Thursday, August 12, 2010

80. Night of Lavender

After a while, I noticed
the lavender, its scent, not the fact
of lavender as a plant yet, just
the smell of lavender in the air,
a sweet scent, but deep, rich with the weediness
of the true herbs, pulled from the meadows, from
dry rocky soil, and expelling their fragrance
before their taste attached itself to food,
taste and scent being the same thing differently
experienced. Lavender is the scent sometimes
of hand lotion so that I might smell it
in the air, as if a natural scent of the earth.
My parents loved lavender as a color,
claiming it their chosen color, but
they said nothing to me of its scent.

I was walking these streets in Washington,
DC, northwest, where I used to live, and the night
was dark and shadowy. A residential area, so
it reminded me of my old neighborhood on Fessenden Street,
and I was walking, in the evening, because I prefer
to walk in the evening, in the dark, when I can see
too little and others can see even less of me.
I like to walk in the heat so that I sweat and
my shirt sticks to me. I like to walk after a rain
when the earth seems to be sweating with me.

Walking these streets, I remembered my home in DC,
and I remembered another walk I’d made here
on the other side of Rock Creek Park. I was ten and some injustice
had struck me, coming somehow from my family. My solution
was to leave home, to begin a walk towards Maryland,
first to Chevy Chase, which was not too many blocks away, but
with Bethesda as my goal, though Bethesda was no more
than a name to me, a word to head towards, not even
a concept. At this time, the seventeen-year locusts
were living their brief lives, and the world was loud and
covered with locusts. They were on the trees, on the sidewalks,
in the bushes, and I could not avoid killing any
no matter how carefully I walked. I carried one with me,
as a pet, for many blocks and maybe back home, but
the poor insect was slowly dying, its life simply
ending. I walked through a world crazy with the sounds
of locusts, I walked past the store where I bought nickel sundaes,
the street where I peeked up at a full eclipse of the sun, past
the bank where I would turn in my rolled pennies
for folding money, and I walked past down streets
my grandfather has walked, confused, when his dementia
had totally overtaken him. The police looked for me
but could not find me, and I eventually made it home.

That was forty years ago, maybe to the day, but I think
it was probably earlier in the year. The night was like tonight,
though no-one asked me if my parents knew where I was.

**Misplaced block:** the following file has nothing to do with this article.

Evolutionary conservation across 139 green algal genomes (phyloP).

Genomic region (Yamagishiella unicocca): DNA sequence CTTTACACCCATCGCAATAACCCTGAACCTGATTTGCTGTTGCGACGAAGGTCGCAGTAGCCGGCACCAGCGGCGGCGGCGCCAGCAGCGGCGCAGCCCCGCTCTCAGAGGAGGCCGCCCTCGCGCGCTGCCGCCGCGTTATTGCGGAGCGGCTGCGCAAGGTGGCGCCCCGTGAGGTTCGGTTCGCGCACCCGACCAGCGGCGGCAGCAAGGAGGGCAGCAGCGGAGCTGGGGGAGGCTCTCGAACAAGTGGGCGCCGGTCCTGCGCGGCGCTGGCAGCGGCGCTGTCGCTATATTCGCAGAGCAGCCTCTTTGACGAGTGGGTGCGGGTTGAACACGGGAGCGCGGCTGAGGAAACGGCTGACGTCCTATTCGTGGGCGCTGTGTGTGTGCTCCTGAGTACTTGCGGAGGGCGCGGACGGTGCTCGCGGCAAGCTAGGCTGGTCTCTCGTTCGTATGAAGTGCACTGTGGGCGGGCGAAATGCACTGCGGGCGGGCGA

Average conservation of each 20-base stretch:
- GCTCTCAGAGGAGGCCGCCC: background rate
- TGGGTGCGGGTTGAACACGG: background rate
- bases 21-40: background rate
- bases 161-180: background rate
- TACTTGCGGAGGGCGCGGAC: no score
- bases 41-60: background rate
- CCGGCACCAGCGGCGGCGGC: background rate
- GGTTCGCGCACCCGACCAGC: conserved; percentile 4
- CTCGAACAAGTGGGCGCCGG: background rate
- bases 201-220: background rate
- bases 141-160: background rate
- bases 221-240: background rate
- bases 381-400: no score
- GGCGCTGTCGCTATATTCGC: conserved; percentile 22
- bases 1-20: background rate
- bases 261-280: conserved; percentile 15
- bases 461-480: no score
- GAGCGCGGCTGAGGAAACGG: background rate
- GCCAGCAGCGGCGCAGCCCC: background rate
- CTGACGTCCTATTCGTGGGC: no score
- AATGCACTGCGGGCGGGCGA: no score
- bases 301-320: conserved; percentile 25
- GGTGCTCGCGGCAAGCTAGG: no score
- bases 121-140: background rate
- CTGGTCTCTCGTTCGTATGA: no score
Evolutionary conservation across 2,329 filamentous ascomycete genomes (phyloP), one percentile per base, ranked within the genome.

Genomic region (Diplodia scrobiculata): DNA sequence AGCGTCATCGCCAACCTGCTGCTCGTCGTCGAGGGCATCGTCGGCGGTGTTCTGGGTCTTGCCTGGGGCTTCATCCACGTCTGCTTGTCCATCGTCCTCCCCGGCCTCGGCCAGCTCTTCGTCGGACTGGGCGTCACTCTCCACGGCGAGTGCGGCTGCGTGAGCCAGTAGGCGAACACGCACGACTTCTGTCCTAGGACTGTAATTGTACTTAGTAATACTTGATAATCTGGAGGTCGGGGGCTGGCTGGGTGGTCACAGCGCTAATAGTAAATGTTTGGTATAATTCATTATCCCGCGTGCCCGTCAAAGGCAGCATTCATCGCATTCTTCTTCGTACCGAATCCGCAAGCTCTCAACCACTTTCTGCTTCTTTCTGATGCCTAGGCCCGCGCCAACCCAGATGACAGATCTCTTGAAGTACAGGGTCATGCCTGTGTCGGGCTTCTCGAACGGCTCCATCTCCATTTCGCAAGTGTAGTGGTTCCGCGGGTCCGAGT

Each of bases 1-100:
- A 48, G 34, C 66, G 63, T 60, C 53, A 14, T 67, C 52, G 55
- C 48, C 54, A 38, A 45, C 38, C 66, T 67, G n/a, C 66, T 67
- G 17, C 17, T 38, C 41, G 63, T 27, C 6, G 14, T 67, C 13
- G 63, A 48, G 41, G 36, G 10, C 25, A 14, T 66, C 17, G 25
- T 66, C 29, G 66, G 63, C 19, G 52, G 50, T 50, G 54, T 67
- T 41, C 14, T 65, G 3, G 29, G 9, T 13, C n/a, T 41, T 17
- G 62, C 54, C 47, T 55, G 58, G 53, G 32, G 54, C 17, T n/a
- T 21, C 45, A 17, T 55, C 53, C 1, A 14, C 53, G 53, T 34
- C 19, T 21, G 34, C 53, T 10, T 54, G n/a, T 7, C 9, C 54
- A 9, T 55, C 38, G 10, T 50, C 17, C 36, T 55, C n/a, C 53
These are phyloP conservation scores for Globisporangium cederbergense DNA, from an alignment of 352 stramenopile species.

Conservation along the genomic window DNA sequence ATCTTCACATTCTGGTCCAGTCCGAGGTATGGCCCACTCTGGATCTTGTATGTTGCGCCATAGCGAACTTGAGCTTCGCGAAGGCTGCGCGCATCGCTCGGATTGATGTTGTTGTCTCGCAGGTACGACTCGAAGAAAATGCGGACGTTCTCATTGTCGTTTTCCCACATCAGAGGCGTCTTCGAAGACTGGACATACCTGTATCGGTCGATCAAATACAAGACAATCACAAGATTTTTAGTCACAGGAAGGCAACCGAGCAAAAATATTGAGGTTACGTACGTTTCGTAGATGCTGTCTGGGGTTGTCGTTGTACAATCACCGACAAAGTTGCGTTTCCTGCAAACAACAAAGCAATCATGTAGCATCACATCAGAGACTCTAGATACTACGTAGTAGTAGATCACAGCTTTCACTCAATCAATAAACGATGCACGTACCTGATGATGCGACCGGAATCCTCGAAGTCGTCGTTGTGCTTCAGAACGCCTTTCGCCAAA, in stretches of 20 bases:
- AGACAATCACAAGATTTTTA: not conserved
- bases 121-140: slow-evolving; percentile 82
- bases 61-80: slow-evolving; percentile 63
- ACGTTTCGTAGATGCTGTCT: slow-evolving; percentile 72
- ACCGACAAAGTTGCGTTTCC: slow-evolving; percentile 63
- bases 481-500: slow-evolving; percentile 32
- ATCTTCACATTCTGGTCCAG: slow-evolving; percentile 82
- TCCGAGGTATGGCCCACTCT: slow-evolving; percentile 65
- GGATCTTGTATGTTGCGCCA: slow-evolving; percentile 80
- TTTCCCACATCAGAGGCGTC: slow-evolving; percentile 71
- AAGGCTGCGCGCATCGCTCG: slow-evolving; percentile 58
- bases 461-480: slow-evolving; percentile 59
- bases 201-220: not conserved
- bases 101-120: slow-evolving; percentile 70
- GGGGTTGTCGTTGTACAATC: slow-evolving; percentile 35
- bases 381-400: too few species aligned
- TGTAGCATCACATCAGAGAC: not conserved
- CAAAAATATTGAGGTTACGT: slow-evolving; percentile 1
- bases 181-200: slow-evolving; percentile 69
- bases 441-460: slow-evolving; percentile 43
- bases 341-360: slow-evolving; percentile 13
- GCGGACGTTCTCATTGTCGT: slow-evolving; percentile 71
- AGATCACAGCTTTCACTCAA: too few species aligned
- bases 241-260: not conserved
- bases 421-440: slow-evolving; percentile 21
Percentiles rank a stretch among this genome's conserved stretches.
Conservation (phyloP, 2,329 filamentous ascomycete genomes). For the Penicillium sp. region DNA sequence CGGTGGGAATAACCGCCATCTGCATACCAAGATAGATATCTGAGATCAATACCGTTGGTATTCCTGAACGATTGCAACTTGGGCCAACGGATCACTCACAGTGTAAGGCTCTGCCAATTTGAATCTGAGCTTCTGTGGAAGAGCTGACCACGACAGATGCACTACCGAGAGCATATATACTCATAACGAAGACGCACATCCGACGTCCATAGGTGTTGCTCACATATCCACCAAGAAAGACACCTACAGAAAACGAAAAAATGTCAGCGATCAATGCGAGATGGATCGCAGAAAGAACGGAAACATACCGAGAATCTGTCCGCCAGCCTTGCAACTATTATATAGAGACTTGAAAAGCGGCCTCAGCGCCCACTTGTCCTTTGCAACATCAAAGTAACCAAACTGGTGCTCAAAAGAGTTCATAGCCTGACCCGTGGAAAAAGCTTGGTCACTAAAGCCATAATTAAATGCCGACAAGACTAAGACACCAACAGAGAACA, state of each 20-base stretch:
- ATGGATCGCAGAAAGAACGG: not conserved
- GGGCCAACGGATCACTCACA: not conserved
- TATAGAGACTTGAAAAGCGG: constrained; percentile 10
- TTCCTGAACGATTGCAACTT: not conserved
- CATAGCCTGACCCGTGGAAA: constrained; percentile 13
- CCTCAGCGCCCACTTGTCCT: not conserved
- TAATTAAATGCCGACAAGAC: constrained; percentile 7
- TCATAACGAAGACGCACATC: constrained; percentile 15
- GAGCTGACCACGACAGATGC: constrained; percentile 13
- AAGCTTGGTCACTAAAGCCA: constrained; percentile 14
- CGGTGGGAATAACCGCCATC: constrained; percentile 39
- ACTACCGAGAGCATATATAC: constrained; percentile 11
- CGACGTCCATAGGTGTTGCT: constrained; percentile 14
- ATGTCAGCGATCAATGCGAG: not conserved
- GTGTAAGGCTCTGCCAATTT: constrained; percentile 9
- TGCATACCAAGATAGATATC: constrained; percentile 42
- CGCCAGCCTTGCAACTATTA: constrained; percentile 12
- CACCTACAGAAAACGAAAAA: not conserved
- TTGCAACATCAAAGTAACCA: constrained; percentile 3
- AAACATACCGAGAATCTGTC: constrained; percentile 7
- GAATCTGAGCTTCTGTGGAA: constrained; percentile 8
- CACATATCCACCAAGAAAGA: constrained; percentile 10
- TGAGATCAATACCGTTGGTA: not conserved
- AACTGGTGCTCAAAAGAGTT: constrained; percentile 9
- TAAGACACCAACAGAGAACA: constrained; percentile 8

And no-one stopped me tonight, as no-one had stopped
my ten-year-old self so many years ago. The streetlights
and shadow, the houses, even the smell of the wet ground
reminded me of that walk I had made as a child and
reminded me how little I have traveled, how I am
always still trying to find my way somewhere, maybe home,
maybe somewhere else I want to be.

I felt almost disoriented to find myself
in one of my homes, in a place so familiar to me,
so similar to an old neighborhood. As I walked,
I took pictures of the shadows, so that I might remember
them, so that I might remember how I once was,
where I once was, where I once was going,
aimless, but determined, into the night, as if
a walk could lead a human body anywhere
useful.

In the end, I walked over many blocks only
to walk back to the hotel. The air was still
filled with lavender, though only in spots, the air
was still moist, and water lay in puddles
on the ground and on the cupped leaves of
overhanging trees. My head brushed those leaves
a couple of times, and I was baptized by the night.
It was cool water, refreshing against my warm wet
skin.

I sit in this hotel room, writing you
this poem, which is more prosaic than poetic,
which is simply a letter to you after so many
years without a letter, and I think that you would
be amused or dismayed by this room, which is
designated a handicapped room, but which a wheelchair could
barely fit in, and it is worse in the bathroom. From what
we can see, there are two changes to this room
that give it its status: 1. The list of hotel rules is posted
quite low on the back of the door to the room, and
2. the shower head is too low to do us much good
and too high to be much good for someone
sitting in the bathroom.

It seems the world is not constructed
precisely for us, and that we are required to remake it.
For this reason, I am always looking for
the scent of lavender.

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